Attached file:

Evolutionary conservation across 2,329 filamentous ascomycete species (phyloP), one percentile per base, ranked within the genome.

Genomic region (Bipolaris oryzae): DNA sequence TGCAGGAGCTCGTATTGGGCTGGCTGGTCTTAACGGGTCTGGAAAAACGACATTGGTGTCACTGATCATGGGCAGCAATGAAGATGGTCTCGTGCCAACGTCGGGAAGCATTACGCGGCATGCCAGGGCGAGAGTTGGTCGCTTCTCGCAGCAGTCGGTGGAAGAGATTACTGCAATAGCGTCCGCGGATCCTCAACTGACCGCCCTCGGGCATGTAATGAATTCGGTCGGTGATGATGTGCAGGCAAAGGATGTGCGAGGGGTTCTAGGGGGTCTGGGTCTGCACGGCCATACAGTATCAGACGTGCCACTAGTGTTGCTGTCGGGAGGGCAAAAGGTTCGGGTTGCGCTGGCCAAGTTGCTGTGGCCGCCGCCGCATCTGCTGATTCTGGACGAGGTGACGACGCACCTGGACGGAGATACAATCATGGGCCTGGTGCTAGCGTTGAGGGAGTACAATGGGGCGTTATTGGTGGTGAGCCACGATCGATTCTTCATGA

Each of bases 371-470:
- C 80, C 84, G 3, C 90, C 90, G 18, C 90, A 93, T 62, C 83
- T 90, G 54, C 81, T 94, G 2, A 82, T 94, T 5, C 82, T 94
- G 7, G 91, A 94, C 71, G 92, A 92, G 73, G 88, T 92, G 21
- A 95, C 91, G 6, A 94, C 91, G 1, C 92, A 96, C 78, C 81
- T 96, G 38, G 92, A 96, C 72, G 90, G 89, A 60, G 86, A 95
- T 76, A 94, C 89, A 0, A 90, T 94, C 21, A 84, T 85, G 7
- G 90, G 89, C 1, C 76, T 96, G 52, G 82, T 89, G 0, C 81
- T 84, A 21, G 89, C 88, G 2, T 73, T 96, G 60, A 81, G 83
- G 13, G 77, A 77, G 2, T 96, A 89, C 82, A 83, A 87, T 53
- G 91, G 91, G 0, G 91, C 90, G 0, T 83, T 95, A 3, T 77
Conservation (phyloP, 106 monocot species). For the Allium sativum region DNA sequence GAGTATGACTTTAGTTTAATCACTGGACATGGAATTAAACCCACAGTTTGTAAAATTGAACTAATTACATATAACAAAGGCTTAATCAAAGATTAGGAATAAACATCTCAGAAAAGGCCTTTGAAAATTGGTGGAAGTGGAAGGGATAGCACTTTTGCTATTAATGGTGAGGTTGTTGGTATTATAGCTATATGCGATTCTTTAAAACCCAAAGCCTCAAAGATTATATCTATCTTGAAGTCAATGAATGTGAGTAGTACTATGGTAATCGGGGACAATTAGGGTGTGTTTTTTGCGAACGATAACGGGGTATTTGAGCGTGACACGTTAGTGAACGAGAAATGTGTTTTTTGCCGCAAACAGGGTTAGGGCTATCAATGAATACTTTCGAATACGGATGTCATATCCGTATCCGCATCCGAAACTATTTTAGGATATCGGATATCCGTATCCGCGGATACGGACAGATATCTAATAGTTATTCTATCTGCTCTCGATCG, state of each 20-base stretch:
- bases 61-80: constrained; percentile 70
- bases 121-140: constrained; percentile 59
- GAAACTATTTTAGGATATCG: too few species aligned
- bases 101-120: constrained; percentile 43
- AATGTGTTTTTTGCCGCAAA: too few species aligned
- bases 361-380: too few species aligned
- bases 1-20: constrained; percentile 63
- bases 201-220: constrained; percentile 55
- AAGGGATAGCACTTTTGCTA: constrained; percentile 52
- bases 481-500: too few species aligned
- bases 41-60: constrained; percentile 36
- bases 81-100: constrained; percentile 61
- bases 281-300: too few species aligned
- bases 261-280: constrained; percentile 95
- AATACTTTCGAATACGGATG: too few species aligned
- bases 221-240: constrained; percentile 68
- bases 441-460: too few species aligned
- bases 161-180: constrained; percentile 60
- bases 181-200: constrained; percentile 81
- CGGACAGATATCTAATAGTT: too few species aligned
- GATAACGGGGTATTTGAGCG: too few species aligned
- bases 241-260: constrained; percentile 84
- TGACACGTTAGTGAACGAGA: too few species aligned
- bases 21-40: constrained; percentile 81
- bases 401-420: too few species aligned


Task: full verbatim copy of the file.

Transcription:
Evolutionary conservation across 2,329 filamentous ascomycete species (phyloP), one percentile per base, ranked within the genome.

Genomic region (Bipolaris oryzae): DNA sequence TGCAGGAGCTCGTATTGGGCTGGCTGGTCTTAACGGGTCTGGAAAAACGACATTGGTGTCACTGATCATGGGCAGCAATGAAGATGGTCTCGTGCCAACGTCGGGAAGCATTACGCGGCATGCCAGGGCGAGAGTTGGTCGCTTCTCGCAGCAGTCGGTGGAAGAGATTACTGCAATAGCGTCCGCGGATCCTCAACTGACCGCCCTCGGGCATGTAATGAATTCGGTCGGTGATGATGTGCAGGCAAAGGATGTGCGAGGGGTTCTAGGGGGTCTGGGTCTGCACGGCCATACAGTATCAGACGTGCCACTAGTGTTGCTGTCGGGAGGGCAAAAGGTTCGGGTTGCGCTGGCCAAGTTGCTGTGGCCGCCGCCGCATCTGCTGATTCTGGACGAGGTGACGACGCACCTGGACGGAGATACAATCATGGGCCTGGTGCTAGCGTTGAGGGAGTACAATGGGGCGTTATTGGTGGTGAGCCACGATCGATTCTTCATGA

Each of bases 371-470:
- C 80, C 84, G 3, C 90, C 90, G 18, C 90, A 93, T 62, C 83
- T 90, G 54, C 81, T 94, G 2, A 82, T 94, T 5, C 82, T 94
- G 7, G 91, A 94, C 71, G 92, A 92, G 73, G 88, T 92, G 21
- A 95, C 91, G 6, A 94, C 91, G 1, C 92, A 96, C 78, C 81
- T 96, G 38, G 92, A 96, C 72, G 90, G 89, A 60, G 86, A 95
- T 76, A 94, C 89, A 0, A 90, T 94, C 21, A 84, T 85, G 7
- G 90, G 89, C 1, C 76, T 96, G 52, G 82, T 89, G 0, C 81
- T 84, A 21, G 89, C 88, G 2, T 73, T 96, G 60, A 81, G 83
- G 13, G 77, A 77, G 2, T 96, A 89, C 82, A 83, A 87, T 53
- G 91, G 91, G 0, G 91, C 90, G 0, T 83, T 95, A 3, T 77
Conservation (phyloP, 106 monocot species). For the Allium sativum region DNA sequence GAGTATGACTTTAGTTTAATCACTGGACATGGAATTAAACCCACAGTTTGTAAAATTGAACTAATTACATATAACAAAGGCTTAATCAAAGATTAGGAATAAACATCTCAGAAAAGGCCTTTGAAAATTGGTGGAAGTGGAAGGGATAGCACTTTTGCTATTAATGGTGAGGTTGTTGGTATTATAGCTATATGCGATTCTTTAAAACCCAAAGCCTCAAAGATTATATCTATCTTGAAGTCAATGAATGTGAGTAGTACTATGGTAATCGGGGACAATTAGGGTGTGTTTTTTGCGAACGATAACGGGGTATTTGAGCGTGACACGTTAGTGAACGAGAAATGTGTTTTTTGCCGCAAACAGGGTTAGGGCTATCAATGAATACTTTCGAATACGGATGTCATATCCGTATCCGCATCCGAAACTATTTTAGGATATCGGATATCCGTATCCGCGGATACGGACAGATATCTAATAGTTATTCTATCTGCTCTCGATCG, state of each 20-base stretch:
- bases 61-80: constrained; percentile 70
- bases 121-140: constrained; percentile 59
- GAAACTATTTTAGGATATCG: too few species aligned
- bases 101-120: constrained; percentile 43
- AATGTGTTTTTTGCCGCAAA: too few species aligned
- bases 361-380: too few species aligned
- bases 1-20: constrained; percentile 63
- bases 201-220: constrained; percentile 55
- AAGGGATAGCACTTTTGCTA: constrained; percentile 52
- bases 481-500: too few species aligned
- bases 41-60: constrained; percentile 36
- bases 81-100: constrained; percentile 61
- bases 281-300: too few species aligned
- bases 261-280: constrained; percentile 95
- AATACTTTCGAATACGGATG: too few species aligned
- bases 221-240: constrained; percentile 68
- bases 441-460: too few species aligned
- bases 161-180: constrained; percentile 60
- bases 181-200: constrained; percentile 81
- CGGACAGATATCTAATAGTT: too few species aligned
- GATAACGGGGTATTTGAGCG: too few species aligned
- bases 241-260: constrained; percentile 84
- TGACACGTTAGTGAACGAGA: too few species aligned
- bases 21-40: constrained; percentile 81
- bases 401-420: too few species aligned